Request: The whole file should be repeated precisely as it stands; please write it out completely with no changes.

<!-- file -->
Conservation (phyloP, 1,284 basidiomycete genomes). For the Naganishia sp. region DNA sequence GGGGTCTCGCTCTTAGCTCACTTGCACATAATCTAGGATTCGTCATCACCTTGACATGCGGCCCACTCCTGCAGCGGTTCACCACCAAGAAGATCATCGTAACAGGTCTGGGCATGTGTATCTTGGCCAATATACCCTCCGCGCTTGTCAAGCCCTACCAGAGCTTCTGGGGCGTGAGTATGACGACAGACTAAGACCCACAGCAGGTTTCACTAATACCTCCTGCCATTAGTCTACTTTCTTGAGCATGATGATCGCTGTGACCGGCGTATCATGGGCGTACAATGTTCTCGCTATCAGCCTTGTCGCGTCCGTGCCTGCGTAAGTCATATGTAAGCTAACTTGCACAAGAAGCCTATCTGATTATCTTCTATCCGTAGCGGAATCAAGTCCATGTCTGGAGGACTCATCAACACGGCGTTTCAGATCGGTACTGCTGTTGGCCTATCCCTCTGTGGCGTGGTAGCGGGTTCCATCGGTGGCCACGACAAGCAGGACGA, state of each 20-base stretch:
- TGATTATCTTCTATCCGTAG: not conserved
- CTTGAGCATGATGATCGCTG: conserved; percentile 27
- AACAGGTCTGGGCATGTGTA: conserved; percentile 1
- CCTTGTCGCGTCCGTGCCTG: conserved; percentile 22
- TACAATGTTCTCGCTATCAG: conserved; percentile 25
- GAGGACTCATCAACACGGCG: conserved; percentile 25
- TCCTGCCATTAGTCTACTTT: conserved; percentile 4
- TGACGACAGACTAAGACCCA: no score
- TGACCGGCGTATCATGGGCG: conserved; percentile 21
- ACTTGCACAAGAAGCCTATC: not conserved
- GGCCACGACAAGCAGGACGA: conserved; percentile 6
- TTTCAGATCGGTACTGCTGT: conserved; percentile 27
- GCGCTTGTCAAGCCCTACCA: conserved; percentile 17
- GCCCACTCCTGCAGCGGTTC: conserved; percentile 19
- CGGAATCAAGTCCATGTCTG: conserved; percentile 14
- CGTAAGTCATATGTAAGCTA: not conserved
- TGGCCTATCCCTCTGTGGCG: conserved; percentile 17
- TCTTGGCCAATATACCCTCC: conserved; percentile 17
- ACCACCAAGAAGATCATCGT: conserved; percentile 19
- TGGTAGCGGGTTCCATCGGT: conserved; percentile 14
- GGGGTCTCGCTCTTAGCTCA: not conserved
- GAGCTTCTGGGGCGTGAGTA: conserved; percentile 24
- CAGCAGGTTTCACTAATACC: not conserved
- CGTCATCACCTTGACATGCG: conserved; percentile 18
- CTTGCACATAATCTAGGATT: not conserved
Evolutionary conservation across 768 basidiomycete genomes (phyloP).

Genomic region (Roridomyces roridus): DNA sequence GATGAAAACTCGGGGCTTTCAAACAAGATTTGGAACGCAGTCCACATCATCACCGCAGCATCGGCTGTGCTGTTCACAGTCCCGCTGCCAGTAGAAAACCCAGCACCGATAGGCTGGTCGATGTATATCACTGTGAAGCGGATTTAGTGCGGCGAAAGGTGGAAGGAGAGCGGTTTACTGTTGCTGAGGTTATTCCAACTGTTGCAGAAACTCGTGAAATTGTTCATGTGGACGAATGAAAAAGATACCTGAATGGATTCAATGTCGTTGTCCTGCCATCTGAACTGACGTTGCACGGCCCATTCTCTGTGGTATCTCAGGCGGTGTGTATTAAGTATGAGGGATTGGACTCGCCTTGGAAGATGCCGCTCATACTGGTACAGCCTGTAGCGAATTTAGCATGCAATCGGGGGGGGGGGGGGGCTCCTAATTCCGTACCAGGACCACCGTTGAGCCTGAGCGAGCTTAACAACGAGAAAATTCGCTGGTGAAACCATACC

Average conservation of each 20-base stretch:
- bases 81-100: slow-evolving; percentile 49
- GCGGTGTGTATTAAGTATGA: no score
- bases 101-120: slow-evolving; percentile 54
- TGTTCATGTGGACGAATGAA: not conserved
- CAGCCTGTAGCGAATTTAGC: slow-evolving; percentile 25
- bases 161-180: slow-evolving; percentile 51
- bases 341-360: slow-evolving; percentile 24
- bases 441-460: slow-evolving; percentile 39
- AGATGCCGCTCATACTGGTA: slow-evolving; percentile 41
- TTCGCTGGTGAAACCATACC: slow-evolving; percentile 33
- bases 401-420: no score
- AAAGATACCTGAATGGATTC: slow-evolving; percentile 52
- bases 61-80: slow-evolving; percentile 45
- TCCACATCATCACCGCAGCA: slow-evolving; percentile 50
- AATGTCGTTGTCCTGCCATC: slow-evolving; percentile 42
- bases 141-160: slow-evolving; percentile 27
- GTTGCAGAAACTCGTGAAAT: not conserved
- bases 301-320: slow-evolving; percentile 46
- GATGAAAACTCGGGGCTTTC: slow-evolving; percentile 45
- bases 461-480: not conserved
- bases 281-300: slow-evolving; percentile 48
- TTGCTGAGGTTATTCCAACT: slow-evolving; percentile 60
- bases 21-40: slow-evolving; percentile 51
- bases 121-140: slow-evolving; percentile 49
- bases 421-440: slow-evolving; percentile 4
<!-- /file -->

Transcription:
Conservation (phyloP, 1,284 basidiomycete genomes). For the Naganishia sp. region DNA sequence GGGGTCTCGCTCTTAGCTCACTTGCACATAATCTAGGATTCGTCATCACCTTGACATGCGGCCCACTCCTGCAGCGGTTCACCACCAAGAAGATCATCGTAACAGGTCTGGGCATGTGTATCTTGGCCAATATACCCTCCGCGCTTGTCAAGCCCTACCAGAGCTTCTGGGGCGTGAGTATGACGACAGACTAAGACCCACAGCAGGTTTCACTAATACCTCCTGCCATTAGTCTACTTTCTTGAGCATGATGATCGCTGTGACCGGCGTATCATGGGCGTACAATGTTCTCGCTATCAGCCTTGTCGCGTCCGTGCCTGCGTAAGTCATATGTAAGCTAACTTGCACAAGAAGCCTATCTGATTATCTTCTATCCGTAGCGGAATCAAGTCCATGTCTGGAGGACTCATCAACACGGCGTTTCAGATCGGTACTGCTGTTGGCCTATCCCTCTGTGGCGTGGTAGCGGGTTCCATCGGTGGCCACGACAAGCAGGACGA, state of each 20-base stretch:
- TGATTATCTTCTATCCGTAG: not conserved
- CTTGAGCATGATGATCGCTG: conserved; percentile 27
- AACAGGTCTGGGCATGTGTA: conserved; percentile 1
- CCTTGTCGCGTCCGTGCCTG: conserved; percentile 22
- TACAATGTTCTCGCTATCAG: conserved; percentile 25
- GAGGACTCATCAACACGGCG: conserved; percentile 25
- TCCTGCCATTAGTCTACTTT: conserved; percentile 4
- TGACGACAGACTAAGACCCA: no score
- TGACCGGCGTATCATGGGCG: conserved; percentile 21
- ACTTGCACAAGAAGCCTATC: not conserved
- GGCCACGACAAGCAGGACGA: conserved; percentile 6
- TTTCAGATCGGTACTGCTGT: conserved; percentile 27
- GCGCTTGTCAAGCCCTACCA: conserved; percentile 17
- GCCCACTCCTGCAGCGGTTC: conserved; percentile 19
- CGGAATCAAGTCCATGTCTG: conserved; percentile 14
- CGTAAGTCATATGTAAGCTA: not conserved
- TGGCCTATCCCTCTGTGGCG: conserved; percentile 17
- TCTTGGCCAATATACCCTCC: conserved; percentile 17
- ACCACCAAGAAGATCATCGT: conserved; percentile 19
- TGGTAGCGGGTTCCATCGGT: conserved; percentile 14
- GGGGTCTCGCTCTTAGCTCA: not conserved
- GAGCTTCTGGGGCGTGAGTA: conserved; percentile 24
- CAGCAGGTTTCACTAATACC: not conserved
- CGTCATCACCTTGACATGCG: conserved; percentile 18
- CTTGCACATAATCTAGGATT: not conserved
Evolutionary conservation across 768 basidiomycete genomes (phyloP).

Genomic region (Roridomyces roridus): DNA sequence GATGAAAACTCGGGGCTTTCAAACAAGATTTGGAACGCAGTCCACATCATCACCGCAGCATCGGCTGTGCTGTTCACAGTCCCGCTGCCAGTAGAAAACCCAGCACCGATAGGCTGGTCGATGTATATCACTGTGAAGCGGATTTAGTGCGGCGAAAGGTGGAAGGAGAGCGGTTTACTGTTGCTGAGGTTATTCCAACTGTTGCAGAAACTCGTGAAATTGTTCATGTGGACGAATGAAAAAGATACCTGAATGGATTCAATGTCGTTGTCCTGCCATCTGAACTGACGTTGCACGGCCCATTCTCTGTGGTATCTCAGGCGGTGTGTATTAAGTATGAGGGATTGGACTCGCCTTGGAAGATGCCGCTCATACTGGTACAGCCTGTAGCGAATTTAGCATGCAATCGGGGGGGGGGGGGGGCTCCTAATTCCGTACCAGGACCACCGTTGAGCCTGAGCGAGCTTAACAACGAGAAAATTCGCTGGTGAAACCATACC

Average conservation of each 20-base stretch:
- bases 81-100: slow-evolving; percentile 49
- GCGGTGTGTATTAAGTATGA: no score
- bases 101-120: slow-evolving; percentile 54
- TGTTCATGTGGACGAATGAA: not conserved
- CAGCCTGTAGCGAATTTAGC: slow-evolving; percentile 25
- bases 161-180: slow-evolving; percentile 51
- bases 341-360: slow-evolving; percentile 24
- bases 441-460: slow-evolving; percentile 39
- AGATGCCGCTCATACTGGTA: slow-evolving; percentile 41
- TTCGCTGGTGAAACCATACC: slow-evolving; percentile 33
- bases 401-420: no score
- AAAGATACCTGAATGGATTC: slow-evolving; percentile 52
- bases 61-80: slow-evolving; percentile 45
- TCCACATCATCACCGCAGCA: slow-evolving; percentile 50
- AATGTCGTTGTCCTGCCATC: slow-evolving; percentile 42
- bases 141-160: slow-evolving; percentile 27
- GTTGCAGAAACTCGTGAAAT: not conserved
- bases 301-320: slow-evolving; percentile 46
- GATGAAAACTCGGGGCTTTC: slow-evolving; percentile 45
- bases 461-480: not conserved
- bases 281-300: slow-evolving; percentile 48
- TTGCTGAGGTTATTCCAACT: slow-evolving; percentile 60
- bases 21-40: slow-evolving; percentile 51
- bases 121-140: slow-evolving; percentile 49
- bases 421-440: slow-evolving; percentile 4